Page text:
Q: How do I stop the flow of information between homes? My stepdaughter, whom I like very much, is constantly telling her mother things that go on in our home. While we do not have anything to hide, it is very frustrating.

Sometimes the information gets completely blown out of proportion. For example, we have a glass of wine with dinner and all of the sudden we’re drunks! I need more privacy! What’s good ex-etiquette?


A: The truth is, when the kids go back and forth, privacy goes right out the window.

Many believe you should say, “What happens in our house stays here,” but that could make the kids feel as if they can’t share things about their life at the other parent’s home. That’s half of their life they can’t talk about. What if something funny happens and they want to share it with their other parent? What if there really is a problem, like abuse, and they have been prepped with a “Don’t talk about your mom when you are with us.” Then the child has to weigh whose side they are on — Mom’s or Dad’s — and that puts them in a terrible position. Plus, if they are in trouble and need help, being afraid to talk about one parent to the other just fuels the child’s anxiety.

The key here is for you and the kids’ mother to get to know each other better. Doesn’t mean you have to go shopping together, but if you know each other she will be able to make her own judgments about the information she hears and won’t be dependent on her child’s perception of a glass of wine with dinner. She’ll know you don’t have a drinking problem, and if the kids offer misinformation she can correct them with a simple, “I think you misunderstood, honey,” and, then offer the proper explanation.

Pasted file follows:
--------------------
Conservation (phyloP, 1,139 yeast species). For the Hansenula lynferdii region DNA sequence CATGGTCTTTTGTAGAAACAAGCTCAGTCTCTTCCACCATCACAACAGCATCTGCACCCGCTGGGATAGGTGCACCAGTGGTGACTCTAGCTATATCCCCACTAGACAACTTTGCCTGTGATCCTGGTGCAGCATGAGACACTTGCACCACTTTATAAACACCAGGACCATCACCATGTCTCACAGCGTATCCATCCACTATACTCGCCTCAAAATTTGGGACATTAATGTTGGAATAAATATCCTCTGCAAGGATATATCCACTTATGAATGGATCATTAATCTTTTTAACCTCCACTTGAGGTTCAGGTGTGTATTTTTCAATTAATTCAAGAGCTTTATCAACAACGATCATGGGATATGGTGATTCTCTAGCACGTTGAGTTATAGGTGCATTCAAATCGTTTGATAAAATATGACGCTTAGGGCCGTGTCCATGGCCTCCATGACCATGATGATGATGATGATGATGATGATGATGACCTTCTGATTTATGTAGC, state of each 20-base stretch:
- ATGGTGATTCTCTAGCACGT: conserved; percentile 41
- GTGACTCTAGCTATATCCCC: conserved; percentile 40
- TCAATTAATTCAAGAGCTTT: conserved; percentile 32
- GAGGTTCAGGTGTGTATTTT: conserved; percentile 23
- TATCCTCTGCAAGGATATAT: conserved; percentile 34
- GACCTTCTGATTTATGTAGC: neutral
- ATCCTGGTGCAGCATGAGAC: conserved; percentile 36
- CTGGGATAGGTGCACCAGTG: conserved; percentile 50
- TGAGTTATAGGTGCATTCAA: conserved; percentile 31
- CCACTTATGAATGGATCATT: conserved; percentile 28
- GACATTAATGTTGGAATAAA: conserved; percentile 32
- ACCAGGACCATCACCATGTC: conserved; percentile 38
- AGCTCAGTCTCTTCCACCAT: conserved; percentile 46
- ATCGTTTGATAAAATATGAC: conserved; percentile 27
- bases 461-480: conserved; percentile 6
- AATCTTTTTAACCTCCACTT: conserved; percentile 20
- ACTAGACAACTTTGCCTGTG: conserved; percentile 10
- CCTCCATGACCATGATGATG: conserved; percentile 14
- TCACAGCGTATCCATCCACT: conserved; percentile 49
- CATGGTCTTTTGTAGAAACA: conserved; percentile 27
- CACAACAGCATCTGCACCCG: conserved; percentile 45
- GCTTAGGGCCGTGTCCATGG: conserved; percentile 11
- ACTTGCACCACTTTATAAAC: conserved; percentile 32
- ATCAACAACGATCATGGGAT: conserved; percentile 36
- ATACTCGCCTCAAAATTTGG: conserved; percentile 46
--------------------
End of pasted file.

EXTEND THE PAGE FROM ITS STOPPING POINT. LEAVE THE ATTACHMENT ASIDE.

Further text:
Think that’s a silly suggestion? It’s following good ex-etiquette rule No. 1, “Put the children first” and good ex-etiquette rule No. 2, “Ask for help if you need it.”

Because she doesn’t know you and she may be jealous and angry, she’s looking for ammunition to justify the misinformation. She hears something from her child that sounds a little questionable, and “Yep, she’s the witch I thought she was. And an alcoholic witch at that!” All because you had a glass of wine with dinner.

These kids go back and forth between both of your homes. New custody arrangements need a new attitude to make them work. Unfortunately, it sounds like it’s up to you to set the example.

Why? Because you wrote me first. If she had written me, I would have said the same thing to her. When you hear something questionable, call each other, explain what you heard, and then listen. Notice I didn’t say text each other. Too much is misunderstood through texting. Start the communication ball rolling. Your common ground? “For the sake of the child.”


Jann Blackstone is the author of “Ex-etiquette for Parents: Good Behavior After Divorce or Separation” and founder of Bonus Families, www.bonusfamilies.com.